Book Review: Joel Greenblatt – You Can Be a Stock Market Genius: Uncover the Secret Hiding Places of Stock Market Profits
Okay, time for another book review. This time, I’ll be reviewing Joel Greenblatt’s book, You Can Be a Stock Market Genius: Uncover the Secret Hiding Places of Stock Market Profits. This book is not your typical investing guide because it focuses on how to (handsomely) profit from companies undergoing special situations (mergers, bankruptcies, etc).
Joel Greenblatt is the founder and managing partner at Gotham Capital, a private hedge fund that achieved 40% annualized returns since its inception in 1985. He has an MBA from Wharton and is an adjunct professor at Columbia Business School. He was a former chairman of the board of Alliant Techsystems (a Fortune 500 company), and co-founded the Value Investors Club website. He also wrote two more books on value investing, namely: The Little Book That Beats the Market and The Big Secret for the Small Investor: A New Route to Long-Term Investment Success.
Just like Peter Lynch, Greenblatt firmly believes that individual investors have certain advantages that can help them outperform most professional money managers. That is, if they know where to look. Some of the advantages that he points out are:
(1) Individual investors can do focused investing, as opposed to having a portfolio of hundreds of stocks.
(2) Individual investors have longer timescales, their performance are not evaluated the next quarter, so they can…
(3) Afford to wait for special situations to pan out.
Greenblatt firmly believes that big returns warrant you to search where nobody else is searching. This is the investment philosophy that they employ at Gotham Capital to achieve their impressive returns, and the application of this philosophy is what he will teach you in the rest of this book.
Non-core divisions are the usual candidates for spin-offs. Theoretically, these divisions are often neglected as a result of being part of a bigger corporation. However, when they are spun off, their young and motivated management team can now have the freedom and focus to make vast improvements in the business. Greenblatt points out that the key to a good spin-off opportunity is management having a direct stake in the business. In other words, if management’s compensation is based on performance, they will tend to perform well, and so shall the company’s stock price.
2. Risk Arbitrage and Merger Securities.
Although risk arbitrage is a bit too complicated for small investors, it is still a good way to make huge profits. This play usually involves mergers wherein one company acquires another with either cash or stock as payment. (Mis)pricing opportunities can be found in merger deals because acquirers usually pay a premium to the current stock price of their target companies. Simple arbitrage plays are done by buying shares in the target company to be able to profit from the spread when the premium is eventually offered, if ever. The main risk here is whether the merger will push through or not.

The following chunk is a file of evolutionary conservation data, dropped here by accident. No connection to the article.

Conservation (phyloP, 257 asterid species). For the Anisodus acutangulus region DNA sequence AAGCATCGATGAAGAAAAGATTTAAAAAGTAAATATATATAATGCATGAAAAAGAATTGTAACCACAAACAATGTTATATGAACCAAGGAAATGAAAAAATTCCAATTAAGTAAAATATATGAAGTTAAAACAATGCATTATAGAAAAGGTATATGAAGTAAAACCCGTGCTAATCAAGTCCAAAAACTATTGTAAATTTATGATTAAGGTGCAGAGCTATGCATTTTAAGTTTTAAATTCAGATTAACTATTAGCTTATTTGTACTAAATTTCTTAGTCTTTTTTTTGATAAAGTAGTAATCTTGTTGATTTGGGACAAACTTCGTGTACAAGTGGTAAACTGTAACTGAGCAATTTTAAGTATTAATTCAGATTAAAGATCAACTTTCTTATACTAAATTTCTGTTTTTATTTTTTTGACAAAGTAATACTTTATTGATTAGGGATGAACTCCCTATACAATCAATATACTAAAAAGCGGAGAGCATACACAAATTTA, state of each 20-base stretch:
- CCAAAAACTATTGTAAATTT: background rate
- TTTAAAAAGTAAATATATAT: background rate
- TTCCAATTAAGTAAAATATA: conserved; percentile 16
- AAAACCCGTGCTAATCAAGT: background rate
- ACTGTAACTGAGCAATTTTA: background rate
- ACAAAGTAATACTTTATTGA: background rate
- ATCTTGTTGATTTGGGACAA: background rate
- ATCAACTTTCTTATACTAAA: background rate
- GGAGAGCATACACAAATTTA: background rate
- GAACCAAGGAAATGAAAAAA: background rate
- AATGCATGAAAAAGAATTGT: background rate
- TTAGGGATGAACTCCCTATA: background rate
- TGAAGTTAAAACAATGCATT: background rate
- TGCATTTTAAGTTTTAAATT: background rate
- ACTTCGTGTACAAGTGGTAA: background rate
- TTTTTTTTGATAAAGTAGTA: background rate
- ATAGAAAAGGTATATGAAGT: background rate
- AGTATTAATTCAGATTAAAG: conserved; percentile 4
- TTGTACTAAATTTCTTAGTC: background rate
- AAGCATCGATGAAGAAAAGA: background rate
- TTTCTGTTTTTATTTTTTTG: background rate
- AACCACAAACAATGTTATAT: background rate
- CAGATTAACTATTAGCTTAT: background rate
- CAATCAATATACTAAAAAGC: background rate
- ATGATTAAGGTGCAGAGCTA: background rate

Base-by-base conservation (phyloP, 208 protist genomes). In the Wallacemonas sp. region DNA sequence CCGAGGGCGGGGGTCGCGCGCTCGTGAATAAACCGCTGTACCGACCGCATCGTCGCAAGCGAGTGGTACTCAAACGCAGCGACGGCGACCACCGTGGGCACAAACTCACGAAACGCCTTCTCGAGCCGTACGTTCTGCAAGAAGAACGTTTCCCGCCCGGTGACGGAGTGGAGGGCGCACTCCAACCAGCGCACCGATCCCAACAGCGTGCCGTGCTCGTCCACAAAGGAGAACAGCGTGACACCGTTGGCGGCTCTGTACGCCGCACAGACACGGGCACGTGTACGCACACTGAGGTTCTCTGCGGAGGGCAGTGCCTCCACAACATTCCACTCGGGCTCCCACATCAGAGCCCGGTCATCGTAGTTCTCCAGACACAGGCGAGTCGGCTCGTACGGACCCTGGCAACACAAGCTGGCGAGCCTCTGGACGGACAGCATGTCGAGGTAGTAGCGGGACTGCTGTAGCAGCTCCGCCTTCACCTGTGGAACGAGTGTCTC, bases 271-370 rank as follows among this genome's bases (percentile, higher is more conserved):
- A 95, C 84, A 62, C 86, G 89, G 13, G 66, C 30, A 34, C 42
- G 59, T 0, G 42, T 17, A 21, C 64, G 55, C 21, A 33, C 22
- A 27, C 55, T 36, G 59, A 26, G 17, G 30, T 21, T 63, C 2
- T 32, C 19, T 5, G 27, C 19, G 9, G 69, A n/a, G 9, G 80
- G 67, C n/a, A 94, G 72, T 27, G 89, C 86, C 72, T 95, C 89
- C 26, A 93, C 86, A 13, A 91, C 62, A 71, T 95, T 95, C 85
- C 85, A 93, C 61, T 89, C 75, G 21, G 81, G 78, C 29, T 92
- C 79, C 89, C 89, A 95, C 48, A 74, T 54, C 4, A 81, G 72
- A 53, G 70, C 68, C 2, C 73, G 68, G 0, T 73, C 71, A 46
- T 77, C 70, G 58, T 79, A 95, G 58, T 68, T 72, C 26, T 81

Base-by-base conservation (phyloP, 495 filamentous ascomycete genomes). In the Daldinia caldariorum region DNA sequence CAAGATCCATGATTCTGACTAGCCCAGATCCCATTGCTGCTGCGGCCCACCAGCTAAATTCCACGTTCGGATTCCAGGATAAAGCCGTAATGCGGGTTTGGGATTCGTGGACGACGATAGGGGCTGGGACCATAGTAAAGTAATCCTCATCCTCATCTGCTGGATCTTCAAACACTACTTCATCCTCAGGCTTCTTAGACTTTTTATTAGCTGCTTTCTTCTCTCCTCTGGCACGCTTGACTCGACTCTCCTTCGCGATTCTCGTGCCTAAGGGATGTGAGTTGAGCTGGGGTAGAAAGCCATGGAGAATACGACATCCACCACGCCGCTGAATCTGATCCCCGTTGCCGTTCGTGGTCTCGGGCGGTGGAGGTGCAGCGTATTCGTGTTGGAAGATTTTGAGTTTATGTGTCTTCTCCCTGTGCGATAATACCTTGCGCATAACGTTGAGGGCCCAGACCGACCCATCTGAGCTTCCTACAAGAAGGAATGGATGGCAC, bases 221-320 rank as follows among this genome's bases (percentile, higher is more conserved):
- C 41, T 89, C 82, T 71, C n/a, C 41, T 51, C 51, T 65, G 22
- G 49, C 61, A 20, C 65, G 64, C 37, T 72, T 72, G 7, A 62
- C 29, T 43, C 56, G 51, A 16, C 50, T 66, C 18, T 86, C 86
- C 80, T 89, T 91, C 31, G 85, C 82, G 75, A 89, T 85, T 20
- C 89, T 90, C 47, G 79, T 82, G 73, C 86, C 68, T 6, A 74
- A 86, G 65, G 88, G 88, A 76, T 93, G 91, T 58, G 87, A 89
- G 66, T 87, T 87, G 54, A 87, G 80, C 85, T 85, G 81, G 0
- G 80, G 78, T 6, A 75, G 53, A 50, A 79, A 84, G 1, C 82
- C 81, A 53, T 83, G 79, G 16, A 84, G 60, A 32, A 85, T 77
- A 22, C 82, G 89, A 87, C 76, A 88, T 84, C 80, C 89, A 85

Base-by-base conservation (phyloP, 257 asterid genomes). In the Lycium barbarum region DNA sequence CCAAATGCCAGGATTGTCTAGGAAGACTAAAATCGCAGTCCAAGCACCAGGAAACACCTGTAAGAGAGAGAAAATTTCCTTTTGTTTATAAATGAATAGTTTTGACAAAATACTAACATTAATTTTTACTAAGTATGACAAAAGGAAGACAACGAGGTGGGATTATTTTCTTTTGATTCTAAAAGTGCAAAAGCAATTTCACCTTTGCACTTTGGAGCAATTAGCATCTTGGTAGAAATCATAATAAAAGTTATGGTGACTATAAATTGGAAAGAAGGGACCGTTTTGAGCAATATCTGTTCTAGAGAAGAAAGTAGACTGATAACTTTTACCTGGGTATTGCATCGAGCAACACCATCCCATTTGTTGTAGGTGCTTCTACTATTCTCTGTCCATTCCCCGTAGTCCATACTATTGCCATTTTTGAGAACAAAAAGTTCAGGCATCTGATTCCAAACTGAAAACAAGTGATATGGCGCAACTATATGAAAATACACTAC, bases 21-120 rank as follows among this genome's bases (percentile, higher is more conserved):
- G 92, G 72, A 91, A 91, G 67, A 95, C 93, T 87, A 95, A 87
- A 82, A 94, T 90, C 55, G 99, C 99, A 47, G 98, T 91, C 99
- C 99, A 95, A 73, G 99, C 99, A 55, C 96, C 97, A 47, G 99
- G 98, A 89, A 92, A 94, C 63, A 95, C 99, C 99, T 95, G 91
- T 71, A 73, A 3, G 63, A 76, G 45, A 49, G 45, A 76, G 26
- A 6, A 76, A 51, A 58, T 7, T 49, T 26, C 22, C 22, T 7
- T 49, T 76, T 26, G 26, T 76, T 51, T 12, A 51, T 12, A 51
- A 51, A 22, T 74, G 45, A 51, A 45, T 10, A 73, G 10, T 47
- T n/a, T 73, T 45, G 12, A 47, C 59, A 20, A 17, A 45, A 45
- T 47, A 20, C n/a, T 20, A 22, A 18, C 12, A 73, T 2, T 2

3. Corporate Restructurings
These usually happen when things go wrong. Usually, it’s either the company wasn’t performing well, or has gone bankrupt. This is not the time to be buying the stocks of these companies, but rather, the relatively safe senior debt that companies issue at deep discounts. As always, you need to know what you’re doing (via extensive research) if you’re going to try this.
4. Stub Stocks, Warrants. Options, and Leaps.
These derivatives are probably my most favourite tools for getting a piece of the action on Special Situations of companies. Please keep in mind though, that these are highly leveraged products and can do harm as much as they can do good.
Stub stocks are shares that represent only a small portion of the overall company. Greenblatt considers these as good investments because usually, another corporation owns the majority of the shares. So in theory, investors’ best interests will always come first.
Leaps are basically long-term options that investors can use to “wait-out” Corporate Special Situations. For example, if a corporate restructuring occurs, and you’re betting on a turnaround in 2 years’ time, you can buy Leaps to be able to participate in that turnaround without having to time your entry point. If the turnaround happens within the expiration period of your LEAPS, you make many times your money. If not, you’ll lose the premiums that you paid for, because like any other option, they also expire worthless.
Greenblatt wrote this book in a fun and easy to understand manner. It’s got lots of solid examples from Gotham Capital’s own playbook, which, quite frankly, is nothing short of stellar. As for me, this book has been a real eye-opener because it opened me up to so many investing possibilities. I used to be a strictly technical trader, but now I profitably use LEAPS to participate in companies’ Special Situations. All in all, this book should definitely be a part of every serious investor’s library.